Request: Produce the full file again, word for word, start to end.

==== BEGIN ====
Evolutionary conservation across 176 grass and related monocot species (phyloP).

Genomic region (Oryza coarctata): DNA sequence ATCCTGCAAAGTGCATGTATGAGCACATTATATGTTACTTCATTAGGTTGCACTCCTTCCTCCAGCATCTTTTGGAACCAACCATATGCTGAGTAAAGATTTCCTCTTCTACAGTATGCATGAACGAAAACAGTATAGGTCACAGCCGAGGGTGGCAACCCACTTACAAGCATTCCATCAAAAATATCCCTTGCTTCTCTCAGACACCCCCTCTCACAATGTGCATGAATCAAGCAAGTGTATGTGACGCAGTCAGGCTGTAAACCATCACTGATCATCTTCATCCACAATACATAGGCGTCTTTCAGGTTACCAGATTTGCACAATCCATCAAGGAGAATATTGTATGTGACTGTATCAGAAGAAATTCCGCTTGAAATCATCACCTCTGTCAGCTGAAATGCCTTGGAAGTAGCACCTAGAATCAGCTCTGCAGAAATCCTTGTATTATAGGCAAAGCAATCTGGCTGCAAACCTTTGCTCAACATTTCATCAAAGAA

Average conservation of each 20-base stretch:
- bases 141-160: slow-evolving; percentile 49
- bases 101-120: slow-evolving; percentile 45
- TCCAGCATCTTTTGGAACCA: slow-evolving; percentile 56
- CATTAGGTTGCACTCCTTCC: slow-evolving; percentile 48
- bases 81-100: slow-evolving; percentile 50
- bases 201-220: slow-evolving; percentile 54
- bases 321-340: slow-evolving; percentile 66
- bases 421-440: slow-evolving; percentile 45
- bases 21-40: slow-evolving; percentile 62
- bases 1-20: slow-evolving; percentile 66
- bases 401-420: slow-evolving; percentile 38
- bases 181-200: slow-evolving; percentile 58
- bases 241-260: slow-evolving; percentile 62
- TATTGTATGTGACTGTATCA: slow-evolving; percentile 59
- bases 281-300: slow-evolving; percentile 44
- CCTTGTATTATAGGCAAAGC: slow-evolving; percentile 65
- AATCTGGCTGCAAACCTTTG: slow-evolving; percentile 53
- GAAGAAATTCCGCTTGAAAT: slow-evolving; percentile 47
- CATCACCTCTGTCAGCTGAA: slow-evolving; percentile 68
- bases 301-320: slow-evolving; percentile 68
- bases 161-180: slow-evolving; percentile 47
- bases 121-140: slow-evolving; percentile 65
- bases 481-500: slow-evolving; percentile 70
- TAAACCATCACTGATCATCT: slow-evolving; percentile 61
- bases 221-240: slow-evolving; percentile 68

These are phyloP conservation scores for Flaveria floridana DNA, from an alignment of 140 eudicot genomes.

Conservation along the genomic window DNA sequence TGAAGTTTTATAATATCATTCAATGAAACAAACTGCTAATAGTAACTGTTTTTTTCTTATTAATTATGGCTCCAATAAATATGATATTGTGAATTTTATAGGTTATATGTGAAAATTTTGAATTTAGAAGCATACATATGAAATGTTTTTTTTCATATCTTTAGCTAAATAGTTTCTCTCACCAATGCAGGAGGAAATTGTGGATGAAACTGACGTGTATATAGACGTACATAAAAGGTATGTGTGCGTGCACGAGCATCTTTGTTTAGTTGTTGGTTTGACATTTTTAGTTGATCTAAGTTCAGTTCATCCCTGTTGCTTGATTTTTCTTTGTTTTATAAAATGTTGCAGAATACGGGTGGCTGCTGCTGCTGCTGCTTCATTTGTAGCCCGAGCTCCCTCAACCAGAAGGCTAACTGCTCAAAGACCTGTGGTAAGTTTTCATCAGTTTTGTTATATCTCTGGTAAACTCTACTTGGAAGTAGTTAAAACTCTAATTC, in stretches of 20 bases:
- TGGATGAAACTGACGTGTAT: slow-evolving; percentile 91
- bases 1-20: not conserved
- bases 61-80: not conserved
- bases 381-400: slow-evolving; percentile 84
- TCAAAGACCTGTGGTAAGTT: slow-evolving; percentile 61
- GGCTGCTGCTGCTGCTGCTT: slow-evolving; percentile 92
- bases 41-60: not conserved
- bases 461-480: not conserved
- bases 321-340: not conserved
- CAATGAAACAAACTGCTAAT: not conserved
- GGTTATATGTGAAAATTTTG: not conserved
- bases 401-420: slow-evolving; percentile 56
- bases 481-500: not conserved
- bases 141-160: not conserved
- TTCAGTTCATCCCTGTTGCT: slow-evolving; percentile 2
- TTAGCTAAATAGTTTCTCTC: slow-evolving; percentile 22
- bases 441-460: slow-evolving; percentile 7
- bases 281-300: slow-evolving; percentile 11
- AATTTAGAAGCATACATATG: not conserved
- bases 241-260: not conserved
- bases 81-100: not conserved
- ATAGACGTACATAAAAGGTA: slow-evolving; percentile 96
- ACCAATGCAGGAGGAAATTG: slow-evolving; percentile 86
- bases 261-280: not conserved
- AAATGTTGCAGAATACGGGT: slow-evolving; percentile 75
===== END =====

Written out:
Evolutionary conservation across 176 grass and related monocot species (phyloP).

Genomic region (Oryza coarctata): DNA sequence ATCCTGCAAAGTGCATGTATGAGCACATTATATGTTACTTCATTAGGTTGCACTCCTTCCTCCAGCATCTTTTGGAACCAACCATATGCTGAGTAAAGATTTCCTCTTCTACAGTATGCATGAACGAAAACAGTATAGGTCACAGCCGAGGGTGGCAACCCACTTACAAGCATTCCATCAAAAATATCCCTTGCTTCTCTCAGACACCCCCTCTCACAATGTGCATGAATCAAGCAAGTGTATGTGACGCAGTCAGGCTGTAAACCATCACTGATCATCTTCATCCACAATACATAGGCGTCTTTCAGGTTACCAGATTTGCACAATCCATCAAGGAGAATATTGTATGTGACTGTATCAGAAGAAATTCCGCTTGAAATCATCACCTCTGTCAGCTGAAATGCCTTGGAAGTAGCACCTAGAATCAGCTCTGCAGAAATCCTTGTATTATAGGCAAAGCAATCTGGCTGCAAACCTTTGCTCAACATTTCATCAAAGAA

Average conservation of each 20-base stretch:
- bases 141-160: slow-evolving; percentile 49
- bases 101-120: slow-evolving; percentile 45
- TCCAGCATCTTTTGGAACCA: slow-evolving; percentile 56
- CATTAGGTTGCACTCCTTCC: slow-evolving; percentile 48
- bases 81-100: slow-evolving; percentile 50
- bases 201-220: slow-evolving; percentile 54
- bases 321-340: slow-evolving; percentile 66
- bases 421-440: slow-evolving; percentile 45
- bases 21-40: slow-evolving; percentile 62
- bases 1-20: slow-evolving; percentile 66
- bases 401-420: slow-evolving; percentile 38
- bases 181-200: slow-evolving; percentile 58
- bases 241-260: slow-evolving; percentile 62
- TATTGTATGTGACTGTATCA: slow-evolving; percentile 59
- bases 281-300: slow-evolving; percentile 44
- CCTTGTATTATAGGCAAAGC: slow-evolving; percentile 65
- AATCTGGCTGCAAACCTTTG: slow-evolving; percentile 53
- GAAGAAATTCCGCTTGAAAT: slow-evolving; percentile 47
- CATCACCTCTGTCAGCTGAA: slow-evolving; percentile 68
- bases 301-320: slow-evolving; percentile 68
- bases 161-180: slow-evolving; percentile 47
- bases 121-140: slow-evolving; percentile 65
- bases 481-500: slow-evolving; percentile 70
- TAAACCATCACTGATCATCT: slow-evolving; percentile 61
- bases 221-240: slow-evolving; percentile 68

These are phyloP conservation scores for Flaveria floridana DNA, from an alignment of 140 eudicot genomes.

Conservation along the genomic window DNA sequence TGAAGTTTTATAATATCATTCAATGAAACAAACTGCTAATAGTAACTGTTTTTTTCTTATTAATTATGGCTCCAATAAATATGATATTGTGAATTTTATAGGTTATATGTGAAAATTTTGAATTTAGAAGCATACATATGAAATGTTTTTTTTCATATCTTTAGCTAAATAGTTTCTCTCACCAATGCAGGAGGAAATTGTGGATGAAACTGACGTGTATATAGACGTACATAAAAGGTATGTGTGCGTGCACGAGCATCTTTGTTTAGTTGTTGGTTTGACATTTTTAGTTGATCTAAGTTCAGTTCATCCCTGTTGCTTGATTTTTCTTTGTTTTATAAAATGTTGCAGAATACGGGTGGCTGCTGCTGCTGCTGCTTCATTTGTAGCCCGAGCTCCCTCAACCAGAAGGCTAACTGCTCAAAGACCTGTGGTAAGTTTTCATCAGTTTTGTTATATCTCTGGTAAACTCTACTTGGAAGTAGTTAAAACTCTAATTC, in stretches of 20 bases:
- TGGATGAAACTGACGTGTAT: slow-evolving; percentile 91
- bases 1-20: not conserved
- bases 61-80: not conserved
- bases 381-400: slow-evolving; percentile 84
- TCAAAGACCTGTGGTAAGTT: slow-evolving; percentile 61
- GGCTGCTGCTGCTGCTGCTT: slow-evolving; percentile 92
- bases 41-60: not conserved
- bases 461-480: not conserved
- bases 321-340: not conserved
- CAATGAAACAAACTGCTAAT: not conserved
- GGTTATATGTGAAAATTTTG: not conserved
- bases 401-420: slow-evolving; percentile 56
- bases 481-500: not conserved
- bases 141-160: not conserved
- TTCAGTTCATCCCTGTTGCT: slow-evolving; percentile 2
- TTAGCTAAATAGTTTCTCTC: slow-evolving; percentile 22
- bases 441-460: slow-evolving; percentile 7
- bases 281-300: slow-evolving; percentile 11
- AATTTAGAAGCATACATATG: not conserved
- bases 241-260: not conserved
- bases 81-100: not conserved
- ATAGACGTACATAAAAGGTA: slow-evolving; percentile 96
- ACCAATGCAGGAGGAAATTG: slow-evolving; percentile 86
- bases 261-280: not conserved
- AAATGTTGCAGAATACGGGT: slow-evolving; percentile 75